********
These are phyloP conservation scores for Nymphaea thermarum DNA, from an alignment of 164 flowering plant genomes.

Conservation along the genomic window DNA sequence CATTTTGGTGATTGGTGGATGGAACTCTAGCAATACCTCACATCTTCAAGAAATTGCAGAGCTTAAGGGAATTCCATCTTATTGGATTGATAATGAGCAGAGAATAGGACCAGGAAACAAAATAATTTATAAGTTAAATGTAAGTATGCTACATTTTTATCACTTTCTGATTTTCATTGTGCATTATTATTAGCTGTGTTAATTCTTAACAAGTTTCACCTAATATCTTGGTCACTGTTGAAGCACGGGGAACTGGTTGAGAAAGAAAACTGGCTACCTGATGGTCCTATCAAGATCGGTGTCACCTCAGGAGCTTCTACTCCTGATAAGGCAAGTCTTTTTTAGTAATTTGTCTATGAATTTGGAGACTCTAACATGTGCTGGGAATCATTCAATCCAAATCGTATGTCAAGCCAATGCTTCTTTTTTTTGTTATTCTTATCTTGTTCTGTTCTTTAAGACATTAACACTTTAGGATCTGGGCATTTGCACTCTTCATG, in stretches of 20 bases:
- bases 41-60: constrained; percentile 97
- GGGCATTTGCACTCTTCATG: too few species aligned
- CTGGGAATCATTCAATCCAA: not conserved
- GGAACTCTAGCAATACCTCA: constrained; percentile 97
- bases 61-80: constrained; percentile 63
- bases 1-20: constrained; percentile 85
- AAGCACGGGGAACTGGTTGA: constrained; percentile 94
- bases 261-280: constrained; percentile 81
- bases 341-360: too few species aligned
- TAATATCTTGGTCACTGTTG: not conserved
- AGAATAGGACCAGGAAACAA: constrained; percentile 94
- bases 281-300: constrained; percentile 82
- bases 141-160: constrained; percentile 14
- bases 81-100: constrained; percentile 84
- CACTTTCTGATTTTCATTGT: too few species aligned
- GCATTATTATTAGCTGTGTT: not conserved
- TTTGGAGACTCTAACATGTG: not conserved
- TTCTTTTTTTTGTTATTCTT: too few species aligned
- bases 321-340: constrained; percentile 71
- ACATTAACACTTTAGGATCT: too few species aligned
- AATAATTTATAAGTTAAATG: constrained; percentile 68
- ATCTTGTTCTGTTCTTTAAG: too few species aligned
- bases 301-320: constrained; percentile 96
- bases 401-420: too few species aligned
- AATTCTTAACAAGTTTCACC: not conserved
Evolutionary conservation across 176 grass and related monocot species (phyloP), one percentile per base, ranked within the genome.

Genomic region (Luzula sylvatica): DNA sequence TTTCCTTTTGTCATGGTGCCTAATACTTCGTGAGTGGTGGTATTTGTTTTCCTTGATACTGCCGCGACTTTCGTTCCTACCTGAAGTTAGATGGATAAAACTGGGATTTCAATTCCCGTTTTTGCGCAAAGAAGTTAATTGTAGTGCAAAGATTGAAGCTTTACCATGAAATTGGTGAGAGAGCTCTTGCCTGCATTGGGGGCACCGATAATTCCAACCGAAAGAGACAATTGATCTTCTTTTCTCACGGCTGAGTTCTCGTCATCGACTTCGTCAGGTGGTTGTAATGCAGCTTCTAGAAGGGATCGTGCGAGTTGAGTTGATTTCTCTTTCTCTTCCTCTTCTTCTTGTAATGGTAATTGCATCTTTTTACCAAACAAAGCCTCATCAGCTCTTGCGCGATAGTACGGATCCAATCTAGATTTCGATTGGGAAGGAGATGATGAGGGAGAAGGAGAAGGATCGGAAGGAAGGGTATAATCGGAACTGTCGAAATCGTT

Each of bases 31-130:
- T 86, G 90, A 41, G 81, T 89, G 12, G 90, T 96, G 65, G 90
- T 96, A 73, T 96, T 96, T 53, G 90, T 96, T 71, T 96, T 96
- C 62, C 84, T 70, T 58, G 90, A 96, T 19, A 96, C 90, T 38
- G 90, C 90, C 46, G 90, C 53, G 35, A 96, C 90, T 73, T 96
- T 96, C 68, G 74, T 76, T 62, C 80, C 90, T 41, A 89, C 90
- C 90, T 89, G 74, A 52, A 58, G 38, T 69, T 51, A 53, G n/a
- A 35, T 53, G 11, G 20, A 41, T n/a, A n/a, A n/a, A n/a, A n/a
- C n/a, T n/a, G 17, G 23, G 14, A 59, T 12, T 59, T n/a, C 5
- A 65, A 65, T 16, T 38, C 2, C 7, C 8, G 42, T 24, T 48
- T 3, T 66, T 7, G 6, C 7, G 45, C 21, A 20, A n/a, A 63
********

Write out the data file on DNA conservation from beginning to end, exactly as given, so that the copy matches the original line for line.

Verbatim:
These are phyloP conservation scores for Nymphaea thermarum DNA, from an alignment of 164 flowering plant genomes.

Conservation along the genomic window DNA sequence CATTTTGGTGATTGGTGGATGGAACTCTAGCAATACCTCACATCTTCAAGAAATTGCAGAGCTTAAGGGAATTCCATCTTATTGGATTGATAATGAGCAGAGAATAGGACCAGGAAACAAAATAATTTATAAGTTAAATGTAAGTATGCTACATTTTTATCACTTTCTGATTTTCATTGTGCATTATTATTAGCTGTGTTAATTCTTAACAAGTTTCACCTAATATCTTGGTCACTGTTGAAGCACGGGGAACTGGTTGAGAAAGAAAACTGGCTACCTGATGGTCCTATCAAGATCGGTGTCACCTCAGGAGCTTCTACTCCTGATAAGGCAAGTCTTTTTTAGTAATTTGTCTATGAATTTGGAGACTCTAACATGTGCTGGGAATCATTCAATCCAAATCGTATGTCAAGCCAATGCTTCTTTTTTTTGTTATTCTTATCTTGTTCTGTTCTTTAAGACATTAACACTTTAGGATCTGGGCATTTGCACTCTTCATG, in stretches of 20 bases:
- bases 41-60: constrained; percentile 97
- GGGCATTTGCACTCTTCATG: too few species aligned
- CTGGGAATCATTCAATCCAA: not conserved
- GGAACTCTAGCAATACCTCA: constrained; percentile 97
- bases 61-80: constrained; percentile 63
- bases 1-20: constrained; percentile 85
- AAGCACGGGGAACTGGTTGA: constrained; percentile 94
- bases 261-280: constrained; percentile 81
- bases 341-360: too few species aligned
- TAATATCTTGGTCACTGTTG: not conserved
- AGAATAGGACCAGGAAACAA: constrained; percentile 94
- bases 281-300: constrained; percentile 82
- bases 141-160: constrained; percentile 14
- bases 81-100: constrained; percentile 84
- CACTTTCTGATTTTCATTGT: too few species aligned
- GCATTATTATTAGCTGTGTT: not conserved
- TTTGGAGACTCTAACATGTG: not conserved
- TTCTTTTTTTTGTTATTCTT: too few species aligned
- bases 321-340: constrained; percentile 71
- ACATTAACACTTTAGGATCT: too few species aligned
- AATAATTTATAAGTTAAATG: constrained; percentile 68
- ATCTTGTTCTGTTCTTTAAG: too few species aligned
- bases 301-320: constrained; percentile 96
- bases 401-420: too few species aligned
- AATTCTTAACAAGTTTCACC: not conserved
Evolutionary conservation across 176 grass and related monocot species (phyloP), one percentile per base, ranked within the genome.

Genomic region (Luzula sylvatica): DNA sequence TTTCCTTTTGTCATGGTGCCTAATACTTCGTGAGTGGTGGTATTTGTTTTCCTTGATACTGCCGCGACTTTCGTTCCTACCTGAAGTTAGATGGATAAAACTGGGATTTCAATTCCCGTTTTTGCGCAAAGAAGTTAATTGTAGTGCAAAGATTGAAGCTTTACCATGAAATTGGTGAGAGAGCTCTTGCCTGCATTGGGGGCACCGATAATTCCAACCGAAAGAGACAATTGATCTTCTTTTCTCACGGCTGAGTTCTCGTCATCGACTTCGTCAGGTGGTTGTAATGCAGCTTCTAGAAGGGATCGTGCGAGTTGAGTTGATTTCTCTTTCTCTTCCTCTTCTTCTTGTAATGGTAATTGCATCTTTTTACCAAACAAAGCCTCATCAGCTCTTGCGCGATAGTACGGATCCAATCTAGATTTCGATTGGGAAGGAGATGATGAGGGAGAAGGAGAAGGATCGGAAGGAAGGGTATAATCGGAACTGTCGAAATCGTT

Each of bases 31-130:
- T 86, G 90, A 41, G 81, T 89, G 12, G 90, T 96, G 65, G 90
- T 96, A 73, T 96, T 96, T 53, G 90, T 96, T 71, T 96, T 96
- C 62, C 84, T 70, T 58, G 90, A 96, T 19, A 96, C 90, T 38
- G 90, C 90, C 46, G 90, C 53, G 35, A 96, C 90, T 73, T 96
- T 96, C 68, G 74, T 76, T 62, C 80, C 90, T 41, A 89, C 90
- C 90, T 89, G 74, A 52, A 58, G 38, T 69, T 51, A 53, G n/a
- A 35, T 53, G 11, G 20, A 41, T n/a, A n/a, A n/a, A n/a, A n/a
- C n/a, T n/a, G 17, G 23, G 14, A 59, T 12, T 59, T n/a, C 5
- A 65, A 65, T 16, T 38, C 2, C 7, C 8, G 42, T 24, T 48
- T 3, T 66, T 7, G 6, C 7, G 45, C 21, A 20, A n/a, A 63